• Lock in a low interest rate: Another major benefit of financing in today’s economy is that it allows you to lock in a low interest rate for 20 or more years. Considering that interest rates are near all-time historic lows, financing can be especially affordable and desirable. This will especially benefit you if interest rates rise in the future. If you qualify for a state or local government loan, you may be able to receive loans with interest rates as low as 1%!

Financing Options and Trade-Offs

If you decide that financing your solar system is your preferred option, you have a handful of opportunities to choose from. These financing programs are readily available to all homeowners who have good credit and are installing a qualifying solar system:

  • Home Loan or Home Equity Line of Credit: Similar to taking out a bank loan to finance a remodel of your home, some banks will offer loans to finance solar systems. Homeowners with higher credit scores will find it easier to receive these loans. The bank may have requirements that the system is permanently attached to the home so it remains part of the property which allows the bank to treat the system as a secured loan and therefore offer a lower interest rate. Average interest rates for these types of loan are similar to or slightly higher than a home mortgage.
  • Installer Loan: Many solar energy installers have developed partnerships with their own third-party loan providers that allow them to offer financing programs to their customers. In fact, one installer’s loan options can actually be a selling point versus a competing installer. Although your installer will coordinate the loan and may help you with many of steps in the process, the third-party (usually a bank or national loan provider) will provide the cash to pay for the system. You will then make payments to the third party rather than the installer. The interest rates for installer loans are similar to or slightly higher than a home mortgage.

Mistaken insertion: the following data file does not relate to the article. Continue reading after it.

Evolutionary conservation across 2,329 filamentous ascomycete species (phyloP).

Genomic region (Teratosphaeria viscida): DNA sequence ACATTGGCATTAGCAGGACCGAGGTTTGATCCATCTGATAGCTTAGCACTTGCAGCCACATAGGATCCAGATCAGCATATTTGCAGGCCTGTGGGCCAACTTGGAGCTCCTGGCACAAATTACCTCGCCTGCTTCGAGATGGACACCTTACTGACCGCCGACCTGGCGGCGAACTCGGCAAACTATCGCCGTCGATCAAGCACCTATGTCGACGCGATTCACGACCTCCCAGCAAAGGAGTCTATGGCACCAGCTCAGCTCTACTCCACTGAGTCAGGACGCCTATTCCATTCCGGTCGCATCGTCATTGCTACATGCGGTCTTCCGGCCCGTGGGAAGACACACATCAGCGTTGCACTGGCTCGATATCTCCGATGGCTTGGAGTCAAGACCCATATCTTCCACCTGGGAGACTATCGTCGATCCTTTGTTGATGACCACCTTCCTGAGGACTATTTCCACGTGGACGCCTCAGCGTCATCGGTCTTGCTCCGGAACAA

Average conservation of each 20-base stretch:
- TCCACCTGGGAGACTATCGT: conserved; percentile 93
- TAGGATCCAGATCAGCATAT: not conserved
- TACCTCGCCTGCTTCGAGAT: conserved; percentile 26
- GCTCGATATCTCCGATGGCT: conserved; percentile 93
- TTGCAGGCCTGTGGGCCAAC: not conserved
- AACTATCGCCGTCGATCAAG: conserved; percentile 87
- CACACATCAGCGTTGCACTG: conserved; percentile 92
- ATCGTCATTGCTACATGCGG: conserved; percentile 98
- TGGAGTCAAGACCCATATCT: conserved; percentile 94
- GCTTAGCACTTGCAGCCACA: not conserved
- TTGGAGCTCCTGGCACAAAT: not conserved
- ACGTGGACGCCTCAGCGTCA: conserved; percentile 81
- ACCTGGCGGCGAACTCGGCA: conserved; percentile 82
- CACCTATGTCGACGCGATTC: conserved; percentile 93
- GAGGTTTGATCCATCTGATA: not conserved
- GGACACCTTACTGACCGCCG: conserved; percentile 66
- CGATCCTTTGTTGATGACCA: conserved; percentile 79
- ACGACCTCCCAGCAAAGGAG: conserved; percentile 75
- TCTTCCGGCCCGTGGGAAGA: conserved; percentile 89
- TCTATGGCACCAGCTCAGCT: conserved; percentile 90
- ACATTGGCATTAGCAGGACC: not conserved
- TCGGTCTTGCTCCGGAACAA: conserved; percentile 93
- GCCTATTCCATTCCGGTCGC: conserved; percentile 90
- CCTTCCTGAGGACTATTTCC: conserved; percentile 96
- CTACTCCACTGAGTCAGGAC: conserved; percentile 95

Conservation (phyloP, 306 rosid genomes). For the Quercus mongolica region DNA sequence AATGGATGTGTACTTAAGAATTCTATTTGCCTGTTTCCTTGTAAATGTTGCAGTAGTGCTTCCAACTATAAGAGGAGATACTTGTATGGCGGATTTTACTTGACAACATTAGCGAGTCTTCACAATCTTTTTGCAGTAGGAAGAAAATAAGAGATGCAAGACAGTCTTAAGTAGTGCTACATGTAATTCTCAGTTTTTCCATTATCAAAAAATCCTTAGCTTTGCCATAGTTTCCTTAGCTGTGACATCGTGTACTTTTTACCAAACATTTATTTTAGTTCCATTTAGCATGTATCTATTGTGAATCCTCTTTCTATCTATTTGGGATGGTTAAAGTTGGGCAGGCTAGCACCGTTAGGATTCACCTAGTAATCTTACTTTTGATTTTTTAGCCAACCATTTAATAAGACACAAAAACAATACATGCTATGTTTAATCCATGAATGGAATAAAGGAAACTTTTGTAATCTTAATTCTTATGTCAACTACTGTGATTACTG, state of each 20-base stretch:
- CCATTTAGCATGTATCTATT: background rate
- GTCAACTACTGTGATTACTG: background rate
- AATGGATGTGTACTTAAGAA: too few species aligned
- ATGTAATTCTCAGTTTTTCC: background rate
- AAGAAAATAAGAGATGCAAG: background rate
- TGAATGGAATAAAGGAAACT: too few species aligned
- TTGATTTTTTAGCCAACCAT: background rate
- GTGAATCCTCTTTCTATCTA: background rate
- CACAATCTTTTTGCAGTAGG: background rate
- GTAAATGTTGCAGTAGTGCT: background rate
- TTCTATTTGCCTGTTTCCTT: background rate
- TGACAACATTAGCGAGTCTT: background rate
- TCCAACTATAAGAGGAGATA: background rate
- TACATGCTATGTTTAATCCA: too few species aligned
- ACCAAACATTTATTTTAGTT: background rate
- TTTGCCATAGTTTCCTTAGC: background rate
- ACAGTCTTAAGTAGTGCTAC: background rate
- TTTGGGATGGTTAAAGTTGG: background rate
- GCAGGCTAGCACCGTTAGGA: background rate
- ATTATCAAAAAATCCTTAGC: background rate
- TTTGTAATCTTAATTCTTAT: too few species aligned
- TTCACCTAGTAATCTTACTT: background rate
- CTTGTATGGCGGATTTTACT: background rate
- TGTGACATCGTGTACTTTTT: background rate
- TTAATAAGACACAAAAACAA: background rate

• PACE Financing: PACE programs provide a way for homeowners to borrow the cost of a solar system from a local or municipal government and then repay that amount through a special assessment (or addition) to the homeowner’s annual property taxes. Unfortunately these programs are relatively rare in the U.S. – currently only a few pioneering municipalities such as Berkeley, California offer them – and federal home loan insurers have presently refused to accept loans subject to PACE financing.
  • State or Municipal Loan: Some states and municipalities offer loan programs to encourage the installation of renewable energy technologies and energy efficiency technologies. An advantage of these programs is that they often offer lower interest rates than bank and installer loans. A potential disadvantage is that many may have more restrictive requirements. On top of this, the approval process often takes longer than a conventional loan.
  • Solar Lease: Solar leases allow homeowners to effectively ‘rent’ solar panels for their home. Under this arrangement, a third-party pays for the system and retains ownership of the system while it’s in use at your home. You simply agree to make a monthly lease payment to that third party (the “lessor”). The lessor even agrees to pay for scheduled maintenance of the system including panel cleaning and inverter replacement (typically after 10 years). A handful of companies offer solar leases nationally, all of which use a network of approved solar panel installers.
  • Power Purchase Agreement: A power purchase agreement (PPA) is similar to a lease agreement in that a third-party pays for and owns the solar system. In a PPA, instead of paying a fixed monthly lease amount for a system, you agree to pay for the electricity that the system produces at an agreed-upon rate for a set number of years. In this instance, the purchaser receives the benefit and security of a predictable electric bill for a number of years despite continuing increases in utility prices.